CHARLOTTE, NC — After one of the most tumultuous weeks in recent NBA history, an expression that seemed impossible to fathom just a few days ago appeared on the faces of Brooklyn Nets players and coaches after a come-from-behind 98-94 win over the Charlotte Hornets on Saturday night — a smile.
The joyous scene inside Spectrum Center capped a week that included Nets guard Kyrie Irving initially defending his decision to post about a movie and book that featured antisemitic themes and the Nets announcing that Steve Nash was out as head coach Tuesday. As the week progressed, the Nets suspended Irving for at least five games after he failed to formally apologize for his post during a Thursday afternoon news conference, though Irving went on to apologize late Thursday night. Amid the chaos, the Nets lost four consecutive games.
Saturday’s win was Brooklyn’s second straight. Like many within the Nets’ traveling party, star forward Kevin Durant smiled proudly at the postgame podium while noting this week was “probably going to be the toughest thing we deal with as a group.”
“It was a unique experience for sure,” Durant said after the game. “But a lot of guys been through different things in this league before, and a lot of guys have been through some adversity in this league off the court. Having to lock back in and focus on the game, I that we all get a little bit of solace in doing that, just playing the game of basketball, getting that camaraderie, that fellowship with your teammates, I think that was able to get us through.”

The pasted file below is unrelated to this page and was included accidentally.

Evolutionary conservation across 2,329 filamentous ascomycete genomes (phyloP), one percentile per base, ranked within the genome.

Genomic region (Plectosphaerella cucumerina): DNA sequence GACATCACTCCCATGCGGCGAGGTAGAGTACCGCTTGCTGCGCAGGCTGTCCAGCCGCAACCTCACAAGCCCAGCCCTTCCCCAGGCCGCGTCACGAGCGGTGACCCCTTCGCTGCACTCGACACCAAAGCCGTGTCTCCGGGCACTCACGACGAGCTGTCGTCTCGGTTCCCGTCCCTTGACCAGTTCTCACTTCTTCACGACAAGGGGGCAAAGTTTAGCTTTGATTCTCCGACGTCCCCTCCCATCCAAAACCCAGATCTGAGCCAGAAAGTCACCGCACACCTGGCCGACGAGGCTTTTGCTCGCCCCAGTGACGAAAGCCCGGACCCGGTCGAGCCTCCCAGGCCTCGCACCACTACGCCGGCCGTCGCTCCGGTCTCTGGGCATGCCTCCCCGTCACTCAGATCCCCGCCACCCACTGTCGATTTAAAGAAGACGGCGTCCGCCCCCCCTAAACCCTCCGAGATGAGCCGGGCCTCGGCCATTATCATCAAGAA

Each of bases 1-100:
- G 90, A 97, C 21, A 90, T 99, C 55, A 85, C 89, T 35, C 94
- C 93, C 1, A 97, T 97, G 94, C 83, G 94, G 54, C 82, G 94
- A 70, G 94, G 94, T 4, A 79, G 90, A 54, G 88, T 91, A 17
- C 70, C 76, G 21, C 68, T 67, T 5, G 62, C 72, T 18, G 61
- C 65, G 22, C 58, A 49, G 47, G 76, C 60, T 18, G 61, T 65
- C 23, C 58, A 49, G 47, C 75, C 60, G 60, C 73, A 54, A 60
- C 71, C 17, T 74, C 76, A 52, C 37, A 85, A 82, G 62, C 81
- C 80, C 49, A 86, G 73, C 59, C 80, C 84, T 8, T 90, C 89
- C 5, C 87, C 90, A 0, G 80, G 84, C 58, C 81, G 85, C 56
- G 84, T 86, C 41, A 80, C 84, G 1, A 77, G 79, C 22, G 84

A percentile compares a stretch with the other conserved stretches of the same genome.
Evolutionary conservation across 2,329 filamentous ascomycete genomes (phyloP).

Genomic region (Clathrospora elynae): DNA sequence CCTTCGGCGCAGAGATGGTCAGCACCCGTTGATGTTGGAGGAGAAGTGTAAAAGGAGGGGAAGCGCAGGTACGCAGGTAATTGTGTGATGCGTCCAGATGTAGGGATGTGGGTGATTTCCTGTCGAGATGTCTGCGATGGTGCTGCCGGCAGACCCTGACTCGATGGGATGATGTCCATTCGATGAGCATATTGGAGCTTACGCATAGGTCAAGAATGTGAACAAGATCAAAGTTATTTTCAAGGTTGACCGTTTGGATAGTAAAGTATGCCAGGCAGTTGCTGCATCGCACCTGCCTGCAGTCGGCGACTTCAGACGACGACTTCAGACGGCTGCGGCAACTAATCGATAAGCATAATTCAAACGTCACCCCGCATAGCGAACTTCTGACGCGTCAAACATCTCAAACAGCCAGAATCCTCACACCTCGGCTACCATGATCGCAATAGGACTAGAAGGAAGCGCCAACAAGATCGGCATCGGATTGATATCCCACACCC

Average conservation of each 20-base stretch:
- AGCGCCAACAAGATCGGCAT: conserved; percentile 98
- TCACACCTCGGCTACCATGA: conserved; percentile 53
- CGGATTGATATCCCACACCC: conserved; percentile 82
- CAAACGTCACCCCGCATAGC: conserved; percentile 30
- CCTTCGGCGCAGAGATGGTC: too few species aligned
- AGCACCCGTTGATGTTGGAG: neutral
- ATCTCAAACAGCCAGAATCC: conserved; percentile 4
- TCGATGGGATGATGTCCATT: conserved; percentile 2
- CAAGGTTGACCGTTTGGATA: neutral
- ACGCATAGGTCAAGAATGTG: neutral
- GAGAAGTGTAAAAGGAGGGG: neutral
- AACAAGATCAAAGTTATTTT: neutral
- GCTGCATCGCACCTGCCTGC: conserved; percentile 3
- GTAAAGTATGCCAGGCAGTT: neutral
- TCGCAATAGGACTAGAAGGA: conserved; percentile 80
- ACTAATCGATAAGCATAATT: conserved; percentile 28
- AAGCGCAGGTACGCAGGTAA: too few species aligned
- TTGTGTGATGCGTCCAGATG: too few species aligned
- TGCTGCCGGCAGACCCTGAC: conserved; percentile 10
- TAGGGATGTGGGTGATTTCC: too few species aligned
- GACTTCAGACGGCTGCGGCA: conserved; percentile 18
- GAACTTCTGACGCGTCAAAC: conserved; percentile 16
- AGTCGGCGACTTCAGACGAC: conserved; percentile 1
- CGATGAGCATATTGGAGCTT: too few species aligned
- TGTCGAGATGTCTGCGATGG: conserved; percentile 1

With the Nets looking tired down the stretch Saturday, it was Durant who helped lead his team back to victory by making several key plays. Durant, who finished with 27 points, was inserted back into the game with 6:30 left in regulation and the Nets down 87-75. From there, Durant took over and helped create space for his teammates as the Nets clawed back for another much-needed victory.
“There’s going to be more peaks and valleys throughout the season, but this is probably going to be the toughest thing we deal with as a group,” Durant said. “To know that we can get through this and continue to stick together, I think that’s important.”
Durant was asked if this was the most challenging week of his career.
“I’ve had some weeks — we’ve fired coaches before, guys got injured. It was just a tough week,” Durant said. “But yeah, I’ve been through some tough weeks before. I don’t want to act like this is some anomaly. There’s a lot of s— that goes on in the NBA. It’s a chaotic league. And we’ re with each other every day, it’s a six-month, seven-month season.
“So it’s really all about how you bounce back, and I’m glad we were able to bounce back, get two wins. But we got to keep pushing, keep building. That’s the thing.”
After the backlash against Irving and Nash’s exit as head coach, the feeling of relief within the Nets’ locker room was palpable late Saturday as players and coaches celebrated the win.
“I just think we rallied around each other,” Durant said. “It was a tough week for us. And it’s always good to just get back to the game. Once the ball is tipped all the bulls— goes out the window.
“So I think everybody was just waiting to get back to playing, and we also lost three or four games before that, so we just felt some pride and wanted to come out here and get some W’s. So it’s good for our character, it’s good for the energy of the team and to fight through adversity.”
The Nets head to Dallas to play the Mavericks on Monday night, looking for their third straight win in a week the group won’t soon forget.
“That was a gritty, grimy, Brooklyn-esque kind of fourth quarter,” said Nets interim head coach Jacque Vaughn. “Twenty-one-7 run to finish the game — but guys just kept fighting play after play.”